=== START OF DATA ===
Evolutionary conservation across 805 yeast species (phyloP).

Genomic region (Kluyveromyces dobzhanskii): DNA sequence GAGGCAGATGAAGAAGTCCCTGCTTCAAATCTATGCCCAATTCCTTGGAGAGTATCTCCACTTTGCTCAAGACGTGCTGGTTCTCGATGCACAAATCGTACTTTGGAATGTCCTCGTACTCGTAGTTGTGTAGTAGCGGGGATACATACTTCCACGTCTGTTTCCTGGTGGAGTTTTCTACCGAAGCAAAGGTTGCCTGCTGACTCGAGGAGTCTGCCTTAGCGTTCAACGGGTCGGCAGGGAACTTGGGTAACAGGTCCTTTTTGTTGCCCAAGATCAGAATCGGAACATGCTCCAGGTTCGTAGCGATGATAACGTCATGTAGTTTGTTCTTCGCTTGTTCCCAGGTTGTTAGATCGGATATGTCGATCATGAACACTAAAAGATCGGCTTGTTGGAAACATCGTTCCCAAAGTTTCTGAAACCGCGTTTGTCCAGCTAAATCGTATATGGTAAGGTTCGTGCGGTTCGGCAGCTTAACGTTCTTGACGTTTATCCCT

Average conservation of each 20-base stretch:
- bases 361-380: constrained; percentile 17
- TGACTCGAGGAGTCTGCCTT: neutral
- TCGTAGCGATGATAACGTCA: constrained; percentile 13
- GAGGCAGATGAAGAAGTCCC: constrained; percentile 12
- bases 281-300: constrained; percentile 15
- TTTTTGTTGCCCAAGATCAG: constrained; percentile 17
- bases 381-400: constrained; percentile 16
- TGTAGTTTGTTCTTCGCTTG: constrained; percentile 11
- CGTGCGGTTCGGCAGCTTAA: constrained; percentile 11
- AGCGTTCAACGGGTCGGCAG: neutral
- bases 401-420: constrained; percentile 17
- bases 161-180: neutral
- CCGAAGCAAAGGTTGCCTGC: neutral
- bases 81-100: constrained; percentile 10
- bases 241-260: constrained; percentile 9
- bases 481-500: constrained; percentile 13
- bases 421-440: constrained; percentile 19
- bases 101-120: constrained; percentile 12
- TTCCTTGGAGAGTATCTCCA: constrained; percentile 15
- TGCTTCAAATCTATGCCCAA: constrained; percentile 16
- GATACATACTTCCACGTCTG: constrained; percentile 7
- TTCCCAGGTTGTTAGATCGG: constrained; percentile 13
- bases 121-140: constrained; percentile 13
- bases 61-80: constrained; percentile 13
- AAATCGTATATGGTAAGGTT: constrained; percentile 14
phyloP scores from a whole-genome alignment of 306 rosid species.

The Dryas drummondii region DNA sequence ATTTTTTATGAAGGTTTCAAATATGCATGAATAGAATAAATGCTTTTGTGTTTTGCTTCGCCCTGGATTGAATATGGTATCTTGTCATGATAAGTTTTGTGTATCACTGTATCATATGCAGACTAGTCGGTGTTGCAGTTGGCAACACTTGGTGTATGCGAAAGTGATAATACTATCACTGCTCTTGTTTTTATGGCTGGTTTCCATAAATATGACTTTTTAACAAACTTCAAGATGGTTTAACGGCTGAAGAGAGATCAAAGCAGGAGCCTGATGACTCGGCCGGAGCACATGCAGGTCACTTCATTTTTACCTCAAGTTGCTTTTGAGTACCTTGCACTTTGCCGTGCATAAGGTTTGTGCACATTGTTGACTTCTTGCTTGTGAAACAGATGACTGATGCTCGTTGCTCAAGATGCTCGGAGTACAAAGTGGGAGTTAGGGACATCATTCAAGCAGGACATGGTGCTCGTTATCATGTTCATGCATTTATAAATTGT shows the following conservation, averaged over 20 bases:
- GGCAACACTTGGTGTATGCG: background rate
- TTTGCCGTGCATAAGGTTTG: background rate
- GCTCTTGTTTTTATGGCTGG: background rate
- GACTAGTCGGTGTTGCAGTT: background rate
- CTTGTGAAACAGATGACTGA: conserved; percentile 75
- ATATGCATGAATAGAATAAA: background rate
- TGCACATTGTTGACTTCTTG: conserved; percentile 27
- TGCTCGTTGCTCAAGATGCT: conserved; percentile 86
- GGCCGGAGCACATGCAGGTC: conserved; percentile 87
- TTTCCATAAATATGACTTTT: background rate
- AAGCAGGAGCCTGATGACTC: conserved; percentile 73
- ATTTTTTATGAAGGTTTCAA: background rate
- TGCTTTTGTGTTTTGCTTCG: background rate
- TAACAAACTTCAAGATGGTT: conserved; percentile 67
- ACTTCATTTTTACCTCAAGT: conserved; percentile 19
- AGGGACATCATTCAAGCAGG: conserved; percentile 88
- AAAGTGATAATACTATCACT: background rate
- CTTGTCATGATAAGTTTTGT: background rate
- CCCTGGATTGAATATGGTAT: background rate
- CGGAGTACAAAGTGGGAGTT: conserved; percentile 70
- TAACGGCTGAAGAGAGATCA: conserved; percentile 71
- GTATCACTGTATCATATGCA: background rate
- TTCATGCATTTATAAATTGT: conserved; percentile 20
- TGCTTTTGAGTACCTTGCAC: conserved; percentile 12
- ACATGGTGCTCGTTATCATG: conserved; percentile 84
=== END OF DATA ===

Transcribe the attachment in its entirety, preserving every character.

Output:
Evolutionary conservation across 805 yeast species (phyloP).

Genomic region (Kluyveromyces dobzhanskii): DNA sequence GAGGCAGATGAAGAAGTCCCTGCTTCAAATCTATGCCCAATTCCTTGGAGAGTATCTCCACTTTGCTCAAGACGTGCTGGTTCTCGATGCACAAATCGTACTTTGGAATGTCCTCGTACTCGTAGTTGTGTAGTAGCGGGGATACATACTTCCACGTCTGTTTCCTGGTGGAGTTTTCTACCGAAGCAAAGGTTGCCTGCTGACTCGAGGAGTCTGCCTTAGCGTTCAACGGGTCGGCAGGGAACTTGGGTAACAGGTCCTTTTTGTTGCCCAAGATCAGAATCGGAACATGCTCCAGGTTCGTAGCGATGATAACGTCATGTAGTTTGTTCTTCGCTTGTTCCCAGGTTGTTAGATCGGATATGTCGATCATGAACACTAAAAGATCGGCTTGTTGGAAACATCGTTCCCAAAGTTTCTGAAACCGCGTTTGTCCAGCTAAATCGTATATGGTAAGGTTCGTGCGGTTCGGCAGCTTAACGTTCTTGACGTTTATCCCT

Average conservation of each 20-base stretch:
- bases 361-380: constrained; percentile 17
- TGACTCGAGGAGTCTGCCTT: neutral
- TCGTAGCGATGATAACGTCA: constrained; percentile 13
- GAGGCAGATGAAGAAGTCCC: constrained; percentile 12
- bases 281-300: constrained; percentile 15
- TTTTTGTTGCCCAAGATCAG: constrained; percentile 17
- bases 381-400: constrained; percentile 16
- TGTAGTTTGTTCTTCGCTTG: constrained; percentile 11
- CGTGCGGTTCGGCAGCTTAA: constrained; percentile 11
- AGCGTTCAACGGGTCGGCAG: neutral
- bases 401-420: constrained; percentile 17
- bases 161-180: neutral
- CCGAAGCAAAGGTTGCCTGC: neutral
- bases 81-100: constrained; percentile 10
- bases 241-260: constrained; percentile 9
- bases 481-500: constrained; percentile 13
- bases 421-440: constrained; percentile 19
- bases 101-120: constrained; percentile 12
- TTCCTTGGAGAGTATCTCCA: constrained; percentile 15
- TGCTTCAAATCTATGCCCAA: constrained; percentile 16
- GATACATACTTCCACGTCTG: constrained; percentile 7
- TTCCCAGGTTGTTAGATCGG: constrained; percentile 13
- bases 121-140: constrained; percentile 13
- bases 61-80: constrained; percentile 13
- AAATCGTATATGGTAAGGTT: constrained; percentile 14
phyloP scores from a whole-genome alignment of 306 rosid species.

The Dryas drummondii region DNA sequence ATTTTTTATGAAGGTTTCAAATATGCATGAATAGAATAAATGCTTTTGTGTTTTGCTTCGCCCTGGATTGAATATGGTATCTTGTCATGATAAGTTTTGTGTATCACTGTATCATATGCAGACTAGTCGGTGTTGCAGTTGGCAACACTTGGTGTATGCGAAAGTGATAATACTATCACTGCTCTTGTTTTTATGGCTGGTTTCCATAAATATGACTTTTTAACAAACTTCAAGATGGTTTAACGGCTGAAGAGAGATCAAAGCAGGAGCCTGATGACTCGGCCGGAGCACATGCAGGTCACTTCATTTTTACCTCAAGTTGCTTTTGAGTACCTTGCACTTTGCCGTGCATAAGGTTTGTGCACATTGTTGACTTCTTGCTTGTGAAACAGATGACTGATGCTCGTTGCTCAAGATGCTCGGAGTACAAAGTGGGAGTTAGGGACATCATTCAAGCAGGACATGGTGCTCGTTATCATGTTCATGCATTTATAAATTGT shows the following conservation, averaged over 20 bases:
- GGCAACACTTGGTGTATGCG: background rate
- TTTGCCGTGCATAAGGTTTG: background rate
- GCTCTTGTTTTTATGGCTGG: background rate
- GACTAGTCGGTGTTGCAGTT: background rate
- CTTGTGAAACAGATGACTGA: conserved; percentile 75
- ATATGCATGAATAGAATAAA: background rate
- TGCACATTGTTGACTTCTTG: conserved; percentile 27
- TGCTCGTTGCTCAAGATGCT: conserved; percentile 86
- GGCCGGAGCACATGCAGGTC: conserved; percentile 87
- TTTCCATAAATATGACTTTT: background rate
- AAGCAGGAGCCTGATGACTC: conserved; percentile 73
- ATTTTTTATGAAGGTTTCAA: background rate
- TGCTTTTGTGTTTTGCTTCG: background rate
- TAACAAACTTCAAGATGGTT: conserved; percentile 67
- ACTTCATTTTTACCTCAAGT: conserved; percentile 19
- AGGGACATCATTCAAGCAGG: conserved; percentile 88
- AAAGTGATAATACTATCACT: background rate
- CTTGTCATGATAAGTTTTGT: background rate
- CCCTGGATTGAATATGGTAT: background rate
- CGGAGTACAAAGTGGGAGTT: conserved; percentile 70
- TAACGGCTGAAGAGAGATCA: conserved; percentile 71
- GTATCACTGTATCATATGCA: background rate
- TTCATGCATTTATAAATTGT: conserved; percentile 20
- TGCTTTTGAGTACCTTGCAC: conserved; percentile 12
- ACATGGTGCTCGTTATCATG: conserved; percentile 84